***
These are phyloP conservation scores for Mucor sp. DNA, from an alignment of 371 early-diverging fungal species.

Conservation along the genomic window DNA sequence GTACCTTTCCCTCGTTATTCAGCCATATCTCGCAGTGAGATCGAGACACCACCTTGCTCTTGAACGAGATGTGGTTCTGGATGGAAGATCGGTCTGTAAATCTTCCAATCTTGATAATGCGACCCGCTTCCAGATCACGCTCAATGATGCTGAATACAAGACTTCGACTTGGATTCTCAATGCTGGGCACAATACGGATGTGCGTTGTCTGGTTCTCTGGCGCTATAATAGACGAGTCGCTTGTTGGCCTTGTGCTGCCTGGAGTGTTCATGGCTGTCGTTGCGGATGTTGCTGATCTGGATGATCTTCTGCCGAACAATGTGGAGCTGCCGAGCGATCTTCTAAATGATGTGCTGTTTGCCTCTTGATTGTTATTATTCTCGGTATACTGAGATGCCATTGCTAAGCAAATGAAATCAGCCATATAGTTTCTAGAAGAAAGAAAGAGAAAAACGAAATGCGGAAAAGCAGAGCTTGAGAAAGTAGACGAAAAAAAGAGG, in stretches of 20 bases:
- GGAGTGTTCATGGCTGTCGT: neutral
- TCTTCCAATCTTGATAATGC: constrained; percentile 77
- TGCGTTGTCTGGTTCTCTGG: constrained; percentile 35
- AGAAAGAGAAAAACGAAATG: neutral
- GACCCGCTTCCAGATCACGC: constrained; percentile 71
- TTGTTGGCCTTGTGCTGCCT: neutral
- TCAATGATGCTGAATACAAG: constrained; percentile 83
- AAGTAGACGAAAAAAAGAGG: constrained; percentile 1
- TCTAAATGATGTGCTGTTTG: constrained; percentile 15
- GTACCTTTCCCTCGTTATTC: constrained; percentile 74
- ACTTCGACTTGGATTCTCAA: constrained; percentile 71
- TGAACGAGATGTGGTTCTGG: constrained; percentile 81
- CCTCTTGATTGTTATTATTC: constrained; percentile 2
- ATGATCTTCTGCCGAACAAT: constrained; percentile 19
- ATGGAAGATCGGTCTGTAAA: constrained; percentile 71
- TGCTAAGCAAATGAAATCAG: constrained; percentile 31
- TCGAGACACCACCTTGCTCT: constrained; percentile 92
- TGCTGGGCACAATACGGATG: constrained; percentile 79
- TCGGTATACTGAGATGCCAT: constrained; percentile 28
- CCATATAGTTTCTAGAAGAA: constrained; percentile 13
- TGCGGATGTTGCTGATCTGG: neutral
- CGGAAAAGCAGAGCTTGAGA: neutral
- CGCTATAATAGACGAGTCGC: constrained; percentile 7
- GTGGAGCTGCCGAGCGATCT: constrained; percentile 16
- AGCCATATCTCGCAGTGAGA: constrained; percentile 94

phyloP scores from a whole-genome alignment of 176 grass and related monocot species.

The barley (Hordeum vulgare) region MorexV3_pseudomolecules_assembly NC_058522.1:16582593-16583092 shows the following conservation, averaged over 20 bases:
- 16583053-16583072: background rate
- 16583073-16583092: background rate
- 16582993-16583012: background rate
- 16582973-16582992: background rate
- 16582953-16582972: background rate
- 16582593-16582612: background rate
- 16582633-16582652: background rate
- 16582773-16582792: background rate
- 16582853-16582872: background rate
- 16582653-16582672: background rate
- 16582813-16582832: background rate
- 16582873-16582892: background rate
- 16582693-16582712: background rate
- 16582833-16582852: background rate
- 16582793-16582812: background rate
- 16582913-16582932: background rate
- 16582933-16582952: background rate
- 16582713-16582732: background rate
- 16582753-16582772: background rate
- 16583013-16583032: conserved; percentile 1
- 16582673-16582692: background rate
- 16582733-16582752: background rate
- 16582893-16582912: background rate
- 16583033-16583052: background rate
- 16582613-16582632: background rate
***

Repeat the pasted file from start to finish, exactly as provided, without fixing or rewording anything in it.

These are phyloP conservation scores for Mucor sp. DNA, from an alignment of 371 early-diverging fungal species.

Conservation along the genomic window DNA sequence GTACCTTTCCCTCGTTATTCAGCCATATCTCGCAGTGAGATCGAGACACCACCTTGCTCTTGAACGAGATGTGGTTCTGGATGGAAGATCGGTCTGTAAATCTTCCAATCTTGATAATGCGACCCGCTTCCAGATCACGCTCAATGATGCTGAATACAAGACTTCGACTTGGATTCTCAATGCTGGGCACAATACGGATGTGCGTTGTCTGGTTCTCTGGCGCTATAATAGACGAGTCGCTTGTTGGCCTTGTGCTGCCTGGAGTGTTCATGGCTGTCGTTGCGGATGTTGCTGATCTGGATGATCTTCTGCCGAACAATGTGGAGCTGCCGAGCGATCTTCTAAATGATGTGCTGTTTGCCTCTTGATTGTTATTATTCTCGGTATACTGAGATGCCATTGCTAAGCAAATGAAATCAGCCATATAGTTTCTAGAAGAAAGAAAGAGAAAAACGAAATGCGGAAAAGCAGAGCTTGAGAAAGTAGACGAAAAAAAGAGG, in stretches of 20 bases:
- GGAGTGTTCATGGCTGTCGT: neutral
- TCTTCCAATCTTGATAATGC: constrained; percentile 77
- TGCGTTGTCTGGTTCTCTGG: constrained; percentile 35
- AGAAAGAGAAAAACGAAATG: neutral
- GACCCGCTTCCAGATCACGC: constrained; percentile 71
- TTGTTGGCCTTGTGCTGCCT: neutral
- TCAATGATGCTGAATACAAG: constrained; percentile 83
- AAGTAGACGAAAAAAAGAGG: constrained; percentile 1
- TCTAAATGATGTGCTGTTTG: constrained; percentile 15
- GTACCTTTCCCTCGTTATTC: constrained; percentile 74
- ACTTCGACTTGGATTCTCAA: constrained; percentile 71
- TGAACGAGATGTGGTTCTGG: constrained; percentile 81
- CCTCTTGATTGTTATTATTC: constrained; percentile 2
- ATGATCTTCTGCCGAACAAT: constrained; percentile 19
- ATGGAAGATCGGTCTGTAAA: constrained; percentile 71
- TGCTAAGCAAATGAAATCAG: constrained; percentile 31
- TCGAGACACCACCTTGCTCT: constrained; percentile 92
- TGCTGGGCACAATACGGATG: constrained; percentile 79
- TCGGTATACTGAGATGCCAT: constrained; percentile 28
- CCATATAGTTTCTAGAAGAA: constrained; percentile 13
- TGCGGATGTTGCTGATCTGG: neutral
- CGGAAAAGCAGAGCTTGAGA: neutral
- CGCTATAATAGACGAGTCGC: constrained; percentile 7
- GTGGAGCTGCCGAGCGATCT: constrained; percentile 16
- AGCCATATCTCGCAGTGAGA: constrained; percentile 94

phyloP scores from a whole-genome alignment of 176 grass and related monocot species.

The barley (Hordeum vulgare) region MorexV3_pseudomolecules_assembly NC_058522.1:16582593-16583092 shows the following conservation, averaged over 20 bases:
- 16583053-16583072: background rate
- 16583073-16583092: background rate
- 16582993-16583012: background rate
- 16582973-16582992: background rate
- 16582953-16582972: background rate
- 16582593-16582612: background rate
- 16582633-16582652: background rate
- 16582773-16582792: background rate
- 16582853-16582872: background rate
- 16582653-16582672: background rate
- 16582813-16582832: background rate
- 16582873-16582892: background rate
- 16582693-16582712: background rate
- 16582833-16582852: background rate
- 16582793-16582812: background rate
- 16582913-16582932: background rate
- 16582933-16582952: background rate
- 16582713-16582732: background rate
- 16582753-16582772: background rate
- 16583013-16583032: conserved; percentile 1
- 16582673-16582692: background rate
- 16582733-16582752: background rate
- 16582893-16582912: background rate
- 16583033-16583052: background rate
- 16582613-16582632: background rate